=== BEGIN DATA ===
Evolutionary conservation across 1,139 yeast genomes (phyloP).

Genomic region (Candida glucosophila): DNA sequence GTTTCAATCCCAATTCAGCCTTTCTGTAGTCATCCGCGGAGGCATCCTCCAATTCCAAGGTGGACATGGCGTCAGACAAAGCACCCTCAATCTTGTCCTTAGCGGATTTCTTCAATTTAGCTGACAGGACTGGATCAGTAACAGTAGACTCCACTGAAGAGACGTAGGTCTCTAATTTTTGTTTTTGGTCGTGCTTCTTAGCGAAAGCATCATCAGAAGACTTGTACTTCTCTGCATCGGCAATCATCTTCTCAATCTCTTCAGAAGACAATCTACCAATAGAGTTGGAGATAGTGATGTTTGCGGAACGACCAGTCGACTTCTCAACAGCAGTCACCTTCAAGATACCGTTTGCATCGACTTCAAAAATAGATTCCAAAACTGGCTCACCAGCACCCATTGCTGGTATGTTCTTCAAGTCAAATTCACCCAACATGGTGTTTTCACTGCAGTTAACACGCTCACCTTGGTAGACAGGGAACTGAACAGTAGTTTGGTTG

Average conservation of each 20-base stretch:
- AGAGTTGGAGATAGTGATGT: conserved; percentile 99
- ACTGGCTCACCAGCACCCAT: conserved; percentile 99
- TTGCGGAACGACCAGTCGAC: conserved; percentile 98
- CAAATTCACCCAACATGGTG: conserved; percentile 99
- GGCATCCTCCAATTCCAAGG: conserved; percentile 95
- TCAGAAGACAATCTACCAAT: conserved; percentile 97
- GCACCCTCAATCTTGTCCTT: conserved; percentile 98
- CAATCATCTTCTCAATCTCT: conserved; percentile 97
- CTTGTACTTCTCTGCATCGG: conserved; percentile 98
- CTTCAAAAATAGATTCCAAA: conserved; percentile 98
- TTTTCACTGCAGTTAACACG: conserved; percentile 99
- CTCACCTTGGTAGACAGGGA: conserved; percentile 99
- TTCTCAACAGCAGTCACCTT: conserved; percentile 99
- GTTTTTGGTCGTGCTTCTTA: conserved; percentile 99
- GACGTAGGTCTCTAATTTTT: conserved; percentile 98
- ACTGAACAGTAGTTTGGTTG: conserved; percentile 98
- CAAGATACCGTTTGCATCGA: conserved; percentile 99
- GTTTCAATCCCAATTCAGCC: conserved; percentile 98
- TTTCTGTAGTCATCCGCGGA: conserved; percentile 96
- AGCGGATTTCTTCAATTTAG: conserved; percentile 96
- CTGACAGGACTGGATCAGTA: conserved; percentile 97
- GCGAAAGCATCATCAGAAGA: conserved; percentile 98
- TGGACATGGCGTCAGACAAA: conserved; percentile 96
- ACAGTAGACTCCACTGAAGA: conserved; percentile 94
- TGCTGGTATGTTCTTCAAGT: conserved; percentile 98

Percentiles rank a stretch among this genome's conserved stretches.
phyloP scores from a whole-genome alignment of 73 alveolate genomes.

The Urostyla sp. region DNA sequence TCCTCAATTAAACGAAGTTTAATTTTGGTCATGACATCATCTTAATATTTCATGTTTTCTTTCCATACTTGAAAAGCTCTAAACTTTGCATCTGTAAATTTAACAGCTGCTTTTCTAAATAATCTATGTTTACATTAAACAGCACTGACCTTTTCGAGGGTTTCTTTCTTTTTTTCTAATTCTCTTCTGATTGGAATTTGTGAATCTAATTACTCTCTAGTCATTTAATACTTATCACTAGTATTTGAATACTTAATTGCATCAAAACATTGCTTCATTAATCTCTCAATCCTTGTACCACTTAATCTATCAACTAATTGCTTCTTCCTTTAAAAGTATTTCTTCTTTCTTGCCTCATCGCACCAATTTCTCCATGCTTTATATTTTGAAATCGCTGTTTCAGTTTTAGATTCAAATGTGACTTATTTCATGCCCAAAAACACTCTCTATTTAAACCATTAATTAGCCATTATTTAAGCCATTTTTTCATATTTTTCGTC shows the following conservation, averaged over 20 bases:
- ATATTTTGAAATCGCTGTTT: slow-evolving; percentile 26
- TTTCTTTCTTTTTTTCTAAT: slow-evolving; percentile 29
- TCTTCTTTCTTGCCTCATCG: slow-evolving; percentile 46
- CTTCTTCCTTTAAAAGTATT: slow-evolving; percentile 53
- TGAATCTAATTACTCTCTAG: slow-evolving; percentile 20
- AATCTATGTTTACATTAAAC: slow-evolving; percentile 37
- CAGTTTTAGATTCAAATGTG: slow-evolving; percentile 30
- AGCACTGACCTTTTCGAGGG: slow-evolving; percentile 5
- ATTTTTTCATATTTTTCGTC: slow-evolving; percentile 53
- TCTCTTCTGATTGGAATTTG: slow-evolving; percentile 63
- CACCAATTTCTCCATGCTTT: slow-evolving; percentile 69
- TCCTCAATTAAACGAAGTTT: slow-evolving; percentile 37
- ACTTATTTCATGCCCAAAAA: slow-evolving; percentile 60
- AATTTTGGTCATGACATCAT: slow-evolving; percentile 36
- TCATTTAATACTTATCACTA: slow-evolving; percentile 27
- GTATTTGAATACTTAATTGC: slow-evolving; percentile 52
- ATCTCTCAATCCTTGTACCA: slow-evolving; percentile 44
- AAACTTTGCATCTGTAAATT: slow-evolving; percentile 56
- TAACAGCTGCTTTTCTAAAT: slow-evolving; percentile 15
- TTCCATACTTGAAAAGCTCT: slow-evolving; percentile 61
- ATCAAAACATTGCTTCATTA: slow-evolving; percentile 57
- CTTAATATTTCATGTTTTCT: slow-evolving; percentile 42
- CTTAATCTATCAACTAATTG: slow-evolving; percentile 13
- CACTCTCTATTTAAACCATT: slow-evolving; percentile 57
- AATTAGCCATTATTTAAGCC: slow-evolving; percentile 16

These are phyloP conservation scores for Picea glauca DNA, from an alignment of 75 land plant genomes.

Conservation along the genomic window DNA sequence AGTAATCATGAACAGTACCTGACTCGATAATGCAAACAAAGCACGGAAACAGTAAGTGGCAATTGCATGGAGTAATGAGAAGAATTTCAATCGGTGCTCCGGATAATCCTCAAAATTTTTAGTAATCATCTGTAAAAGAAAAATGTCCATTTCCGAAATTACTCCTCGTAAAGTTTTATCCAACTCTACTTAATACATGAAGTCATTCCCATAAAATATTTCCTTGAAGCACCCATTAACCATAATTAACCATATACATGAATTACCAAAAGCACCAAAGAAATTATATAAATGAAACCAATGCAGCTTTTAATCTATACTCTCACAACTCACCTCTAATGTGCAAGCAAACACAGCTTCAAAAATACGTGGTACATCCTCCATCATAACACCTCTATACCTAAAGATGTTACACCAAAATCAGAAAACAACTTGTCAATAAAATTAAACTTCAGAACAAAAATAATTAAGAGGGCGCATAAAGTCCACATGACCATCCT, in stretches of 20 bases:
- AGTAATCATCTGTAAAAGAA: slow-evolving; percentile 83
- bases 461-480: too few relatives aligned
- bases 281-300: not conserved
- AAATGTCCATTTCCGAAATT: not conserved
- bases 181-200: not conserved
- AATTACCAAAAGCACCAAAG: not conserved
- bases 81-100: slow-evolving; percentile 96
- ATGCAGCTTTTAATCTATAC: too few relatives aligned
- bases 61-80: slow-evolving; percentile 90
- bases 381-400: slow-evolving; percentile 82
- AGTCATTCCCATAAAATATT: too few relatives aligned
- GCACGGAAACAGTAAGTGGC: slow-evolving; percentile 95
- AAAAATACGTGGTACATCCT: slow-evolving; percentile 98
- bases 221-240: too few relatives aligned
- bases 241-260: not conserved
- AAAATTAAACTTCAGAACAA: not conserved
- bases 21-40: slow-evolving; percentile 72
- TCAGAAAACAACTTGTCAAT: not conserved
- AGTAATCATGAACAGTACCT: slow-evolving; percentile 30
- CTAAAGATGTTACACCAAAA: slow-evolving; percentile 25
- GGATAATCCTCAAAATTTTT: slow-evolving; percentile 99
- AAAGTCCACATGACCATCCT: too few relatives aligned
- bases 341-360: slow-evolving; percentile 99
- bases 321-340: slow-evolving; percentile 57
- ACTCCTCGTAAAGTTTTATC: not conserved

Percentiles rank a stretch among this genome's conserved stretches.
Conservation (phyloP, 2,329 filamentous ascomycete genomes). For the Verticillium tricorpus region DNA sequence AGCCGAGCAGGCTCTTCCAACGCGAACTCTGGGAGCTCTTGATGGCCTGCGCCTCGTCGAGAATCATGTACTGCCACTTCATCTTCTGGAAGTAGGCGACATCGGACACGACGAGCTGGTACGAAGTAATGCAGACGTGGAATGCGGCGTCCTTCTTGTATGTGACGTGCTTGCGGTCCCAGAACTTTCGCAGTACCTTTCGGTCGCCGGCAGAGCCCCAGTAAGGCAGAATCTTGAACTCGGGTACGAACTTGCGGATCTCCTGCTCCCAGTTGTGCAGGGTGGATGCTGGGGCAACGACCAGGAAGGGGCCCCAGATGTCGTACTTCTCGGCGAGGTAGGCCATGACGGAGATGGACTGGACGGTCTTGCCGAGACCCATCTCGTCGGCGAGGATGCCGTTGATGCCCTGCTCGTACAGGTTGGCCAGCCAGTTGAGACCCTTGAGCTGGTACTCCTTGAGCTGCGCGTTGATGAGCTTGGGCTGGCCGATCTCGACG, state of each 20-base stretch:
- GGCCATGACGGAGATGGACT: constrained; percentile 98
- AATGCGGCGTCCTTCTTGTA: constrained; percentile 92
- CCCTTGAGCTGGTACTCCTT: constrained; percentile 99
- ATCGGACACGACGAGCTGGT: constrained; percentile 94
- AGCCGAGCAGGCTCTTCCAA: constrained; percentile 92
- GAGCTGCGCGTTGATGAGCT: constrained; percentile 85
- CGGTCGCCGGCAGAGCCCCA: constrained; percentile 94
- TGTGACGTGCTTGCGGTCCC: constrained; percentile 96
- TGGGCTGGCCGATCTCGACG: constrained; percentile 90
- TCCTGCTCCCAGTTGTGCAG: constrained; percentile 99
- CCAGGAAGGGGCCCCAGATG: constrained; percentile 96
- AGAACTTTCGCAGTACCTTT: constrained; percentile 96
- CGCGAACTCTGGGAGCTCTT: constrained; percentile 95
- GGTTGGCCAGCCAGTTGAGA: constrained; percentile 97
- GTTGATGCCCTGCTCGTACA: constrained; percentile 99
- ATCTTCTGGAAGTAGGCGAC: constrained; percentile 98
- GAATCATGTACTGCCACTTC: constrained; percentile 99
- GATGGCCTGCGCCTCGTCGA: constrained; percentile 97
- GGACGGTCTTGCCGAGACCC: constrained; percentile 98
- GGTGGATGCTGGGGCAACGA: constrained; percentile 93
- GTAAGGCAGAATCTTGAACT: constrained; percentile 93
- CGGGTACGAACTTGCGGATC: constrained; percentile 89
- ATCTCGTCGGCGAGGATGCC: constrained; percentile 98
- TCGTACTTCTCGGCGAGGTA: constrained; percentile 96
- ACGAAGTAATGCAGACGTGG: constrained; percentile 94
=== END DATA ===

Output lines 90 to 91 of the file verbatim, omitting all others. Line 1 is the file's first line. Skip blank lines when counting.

- AGCCGAGCAGGCTCTTCCAA: constrained; percentile 92
- GAGCTGCGCGTTGATGAGCT: constrained; percentile 85